Monday, January 16, 2012
More Shading Grout in a Mosaic
Revisiting the topic of shading grout in a mosaic. In a previous post I shaded using two grout colors.
For this project, I shaded between four grout colors. The fade from deep black/green to pale green was chosen to enhance the glass shading.
First step was to play with mixes to find the effect I wanted. I used a plastic spoon, leveled off with a wooden stir stick as a measuring device. Stirred well, the dry mix color will be approximately the same as the finished, cured, color.
(Each recipe was written on the cup so it can be duplicated in the future, assuming those grout colors can be obtained. I used the colors black, mallard green, tea green and straw [no, not pear like it says on the cup, oops :] - for those that might have those colors on hand.)
Working from light to dark, I laid in each color. Since my substrate was glass, I marked it off into sections on the reverse using a sharpie marker. You might be able to see that in the first picture- green marks.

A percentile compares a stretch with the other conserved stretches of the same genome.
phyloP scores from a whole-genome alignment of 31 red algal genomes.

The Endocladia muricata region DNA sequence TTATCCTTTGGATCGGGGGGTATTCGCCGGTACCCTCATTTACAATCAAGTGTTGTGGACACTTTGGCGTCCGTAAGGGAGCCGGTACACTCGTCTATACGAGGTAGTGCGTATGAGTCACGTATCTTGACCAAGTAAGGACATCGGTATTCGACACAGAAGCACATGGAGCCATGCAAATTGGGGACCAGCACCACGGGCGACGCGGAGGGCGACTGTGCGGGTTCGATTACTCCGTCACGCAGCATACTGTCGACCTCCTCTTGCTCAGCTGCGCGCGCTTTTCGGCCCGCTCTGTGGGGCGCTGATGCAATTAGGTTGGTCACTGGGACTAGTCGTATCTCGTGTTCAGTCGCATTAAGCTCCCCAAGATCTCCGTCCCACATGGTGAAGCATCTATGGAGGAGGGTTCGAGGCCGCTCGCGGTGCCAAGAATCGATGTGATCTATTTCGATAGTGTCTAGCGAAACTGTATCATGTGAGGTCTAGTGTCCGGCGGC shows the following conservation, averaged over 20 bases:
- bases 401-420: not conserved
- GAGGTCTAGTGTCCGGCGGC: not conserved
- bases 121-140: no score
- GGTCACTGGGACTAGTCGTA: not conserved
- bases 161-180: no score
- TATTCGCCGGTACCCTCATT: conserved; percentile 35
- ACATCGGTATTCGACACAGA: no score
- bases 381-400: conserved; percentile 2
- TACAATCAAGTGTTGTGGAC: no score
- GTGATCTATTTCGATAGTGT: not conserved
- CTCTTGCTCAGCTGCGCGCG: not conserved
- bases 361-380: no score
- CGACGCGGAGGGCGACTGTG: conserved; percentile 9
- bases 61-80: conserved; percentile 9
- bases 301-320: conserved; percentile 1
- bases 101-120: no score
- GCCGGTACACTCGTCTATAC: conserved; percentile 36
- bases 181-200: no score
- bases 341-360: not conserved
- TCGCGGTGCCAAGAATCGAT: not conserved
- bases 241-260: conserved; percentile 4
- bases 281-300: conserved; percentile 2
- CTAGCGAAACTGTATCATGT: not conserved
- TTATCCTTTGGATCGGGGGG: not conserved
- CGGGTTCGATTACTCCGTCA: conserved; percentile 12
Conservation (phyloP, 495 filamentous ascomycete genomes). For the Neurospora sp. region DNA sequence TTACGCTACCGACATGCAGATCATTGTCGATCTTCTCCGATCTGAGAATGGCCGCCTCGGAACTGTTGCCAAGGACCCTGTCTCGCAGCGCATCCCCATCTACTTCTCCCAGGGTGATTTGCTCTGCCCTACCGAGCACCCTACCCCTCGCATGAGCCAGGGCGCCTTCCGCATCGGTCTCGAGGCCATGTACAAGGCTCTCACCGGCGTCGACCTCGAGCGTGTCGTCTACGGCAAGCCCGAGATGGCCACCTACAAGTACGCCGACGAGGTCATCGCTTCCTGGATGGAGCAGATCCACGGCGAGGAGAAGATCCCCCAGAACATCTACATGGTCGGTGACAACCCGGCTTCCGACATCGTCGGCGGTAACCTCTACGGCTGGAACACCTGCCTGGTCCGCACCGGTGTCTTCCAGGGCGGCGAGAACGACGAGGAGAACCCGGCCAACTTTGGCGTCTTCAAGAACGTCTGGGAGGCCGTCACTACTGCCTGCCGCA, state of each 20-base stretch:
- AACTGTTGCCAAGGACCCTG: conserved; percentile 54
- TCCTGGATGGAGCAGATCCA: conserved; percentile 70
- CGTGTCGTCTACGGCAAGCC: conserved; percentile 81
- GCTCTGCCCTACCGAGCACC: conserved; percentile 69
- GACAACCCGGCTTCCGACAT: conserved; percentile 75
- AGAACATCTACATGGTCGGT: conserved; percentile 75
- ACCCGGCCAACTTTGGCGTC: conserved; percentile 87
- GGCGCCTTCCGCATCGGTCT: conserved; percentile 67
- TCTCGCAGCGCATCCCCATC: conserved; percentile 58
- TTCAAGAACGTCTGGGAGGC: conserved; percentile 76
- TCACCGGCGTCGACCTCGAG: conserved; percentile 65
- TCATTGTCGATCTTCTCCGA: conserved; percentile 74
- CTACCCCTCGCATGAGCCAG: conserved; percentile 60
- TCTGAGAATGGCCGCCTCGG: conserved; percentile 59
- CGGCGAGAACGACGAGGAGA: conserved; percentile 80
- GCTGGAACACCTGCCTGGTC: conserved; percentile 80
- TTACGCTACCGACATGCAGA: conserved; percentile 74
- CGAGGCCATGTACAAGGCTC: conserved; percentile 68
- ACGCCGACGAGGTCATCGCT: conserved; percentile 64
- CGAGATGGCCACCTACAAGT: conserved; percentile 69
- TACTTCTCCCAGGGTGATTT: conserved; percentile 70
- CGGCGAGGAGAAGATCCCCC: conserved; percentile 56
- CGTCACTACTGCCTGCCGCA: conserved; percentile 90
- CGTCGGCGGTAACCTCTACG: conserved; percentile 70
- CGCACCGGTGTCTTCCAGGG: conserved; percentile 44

Picture on the right shows the grouted project before much 'smooshing' has happened.
In the left picture, you can see the results of careful cleaning. **Note: NO WATER, and no sponge, is used for this cleaning method.
First I removed excess grout. I started from the light end and moved across the piece from side to side just within that color. Then cleaned my tool (my finger!) and moved down a bit and repeated until I removed a lot of the excess from the entire piece.
Still with the grout very wet and soft, I started again at the light end removing a bit more grout but this time made a zig zag line across from side to side. I continued on down toward the dark end in this zigzag manner and this helped to blend each grout section.
At this point, much of the excess grout has been wiped off and I waited a bit for a haze to develop. I then used a soft cloth to remove the haze, again starting from the light end and working across from side to side. I used a clean section of cloth for each pass.
And here is the finished project, a wall clock.